O'Halloran, J.d.c. (temporarily assigned).
This action is brought by John and Leslie Malhame, William and Judith Pecoraro, and Arnold and Catherine Zimmerman, all residents of the Borough of Demarest in Bergen County, seeking a judgment enjoining the borough from continuing to use the present fire alarm siren system and directing defendant borough to inaugurate a different fire alarm system, on the ground that the present system is a nuisance. The borough denies the existence of an actionable nuisance and raises other defenses which will be considered herein.
The Borough of Demarest is substantially a residential community with an area of 2 1/2 square miles, a population of about 6,000 people and with about 1,500 structures. The present fire alarm system consists of three five-horsepower sirens erected in 1953 and unchanged since that time. One siren is located on the firehouse in the center of town, the area where the few commercial establishments are located. The second siren is on the west side of town on Hardenburgh Avenue, and the third is on the east side on Anderson Avenue. The sirens are tested six days a week (Sunday excluded) at noon. The sirens are activated by pressing the test lever at police headquarters. There is an automatic timer that turns the sirens off after ten seconds. Since there is no one regularly on duty in the police station on weekends, the Saturday test is activated from the Closter police station. The Saturday test also serves as the civil defense alarm test, and lasts somewhat longer than ten seconds.
The sirens are activated for a fire by pressing a separate emergency lever at police headquarters for which there is an automatic timer turning the sirens off after two minutes. In 1977 the sirens were sounded 76 times for fires. Problems have been experienced in the past with a device in a local public high school which automatically activates the sirens. Malfunctions have caused the device to set off the sirens. Since there is no timer, the sirens have to be turned off at police headquarters. This has resulted in the sirens blaring for as long as 20 minutes on a weekend before a police officer could turn them off. Testimony indicated that this situation is to be relieved by the addition of a timing device at the high school which will deactivate the sirens.
The loudness of the sirens is measured in "DBA", or decibels on the "A" scale. Apparently "decibels" is a relative term and is meaningless by itself, but takes on relative meaning when placed on an "A", "B", etc., scale. The intensity of the sound of the sirens in this case was measured in DBA.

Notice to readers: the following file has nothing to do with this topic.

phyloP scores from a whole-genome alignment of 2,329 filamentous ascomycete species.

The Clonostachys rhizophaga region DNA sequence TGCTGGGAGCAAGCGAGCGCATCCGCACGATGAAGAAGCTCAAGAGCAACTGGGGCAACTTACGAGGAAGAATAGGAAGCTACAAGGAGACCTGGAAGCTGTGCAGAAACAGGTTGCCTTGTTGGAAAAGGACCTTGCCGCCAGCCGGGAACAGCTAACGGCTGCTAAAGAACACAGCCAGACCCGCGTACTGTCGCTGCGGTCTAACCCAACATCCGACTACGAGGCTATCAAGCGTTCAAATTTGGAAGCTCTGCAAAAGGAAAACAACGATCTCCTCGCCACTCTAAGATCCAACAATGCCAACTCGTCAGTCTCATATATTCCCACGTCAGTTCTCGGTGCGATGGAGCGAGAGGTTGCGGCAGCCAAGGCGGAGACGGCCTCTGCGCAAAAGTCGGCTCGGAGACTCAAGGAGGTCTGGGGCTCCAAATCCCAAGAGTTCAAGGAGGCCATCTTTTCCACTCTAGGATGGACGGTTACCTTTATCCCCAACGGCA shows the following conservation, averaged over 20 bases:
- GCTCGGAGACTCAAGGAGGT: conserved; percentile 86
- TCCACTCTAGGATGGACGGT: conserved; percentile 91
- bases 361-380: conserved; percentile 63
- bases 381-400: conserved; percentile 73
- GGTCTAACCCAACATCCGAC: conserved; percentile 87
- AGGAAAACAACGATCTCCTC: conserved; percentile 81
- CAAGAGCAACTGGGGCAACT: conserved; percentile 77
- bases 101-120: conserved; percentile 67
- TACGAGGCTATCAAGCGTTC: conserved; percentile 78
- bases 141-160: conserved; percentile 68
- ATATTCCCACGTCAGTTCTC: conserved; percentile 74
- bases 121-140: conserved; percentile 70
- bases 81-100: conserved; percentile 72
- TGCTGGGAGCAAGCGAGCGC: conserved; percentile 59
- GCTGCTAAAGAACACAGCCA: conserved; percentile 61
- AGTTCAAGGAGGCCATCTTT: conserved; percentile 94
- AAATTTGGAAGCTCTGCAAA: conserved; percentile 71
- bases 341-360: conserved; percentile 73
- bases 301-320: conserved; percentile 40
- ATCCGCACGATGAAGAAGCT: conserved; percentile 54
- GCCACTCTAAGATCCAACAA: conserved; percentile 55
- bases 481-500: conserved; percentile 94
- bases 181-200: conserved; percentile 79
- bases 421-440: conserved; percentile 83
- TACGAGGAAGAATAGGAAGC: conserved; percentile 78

The west-side siren is located on a utility pole in front of 48 Hardenburgh Avenue, the home of plaintiffs William and Judith Pecoraro, who have lived there since 1969. They have three children, ages 10, 7, and 3. Dr. Pecoraro is a dentist with his office at the same address. The siren is located ten feet from the property line and 35 feet from the house. Dr. Pecoraro was a councilman from January 1, 1975 through December 31, 1977. (During part of that term he serves as fire commissioner and liaison to the board of health.) He has complained about the siren numerous times, formally and informally, since shortly after moving to the premises.
There was no medical evidence offered to show any hearing impairment sustained by plaintiffs, their families or another nonparty resident who testified about the effects of the siren, and the court finds no such impairment. Nor were any of these people ever treated or examined by a doctor in connection with the complained of effect of the sirens. However,
the sounding of the sirens (at least the two-minute cycle for emergencies) does cause Dr. and Mrs. Pecoraro and their children to have temporary ear pain, lasting even after the sirens stop. It causes an apprehensive, jittery, shakey feeling. It causes the children to be frightened. Sleep is interrupted. When the siren sounds at night the parents must get up and go to the children. If the children are outside when the siren sounds during the day, they are brought in. Normal activities, such as conversation and listening to TV are temporarily disrupted. Babysitters and other temporary workers have to be warned about the siren. Patients at Dr. Pecoraro's dental office on the premises have become upset and complained of pain.
Dr. Joseph Danto, with a Ph.D. in audiology, measured the siren's sound levels at the Pecoraro home in 1975. The maximum reading on the front lawn was 128 DBA and the maximum reading in the bedroom of one of the children was 113 DBA. For comparison, the noise level of a pneumatic drill at three feet is about 100 DBA; a jet taking off at a distance of 500 feet is about 120 DBA; a vacuum cleaner about 80 DBA. 120 DBA is the threshold for physical sensation, and pain is experienced at between 130 and 140 DBA.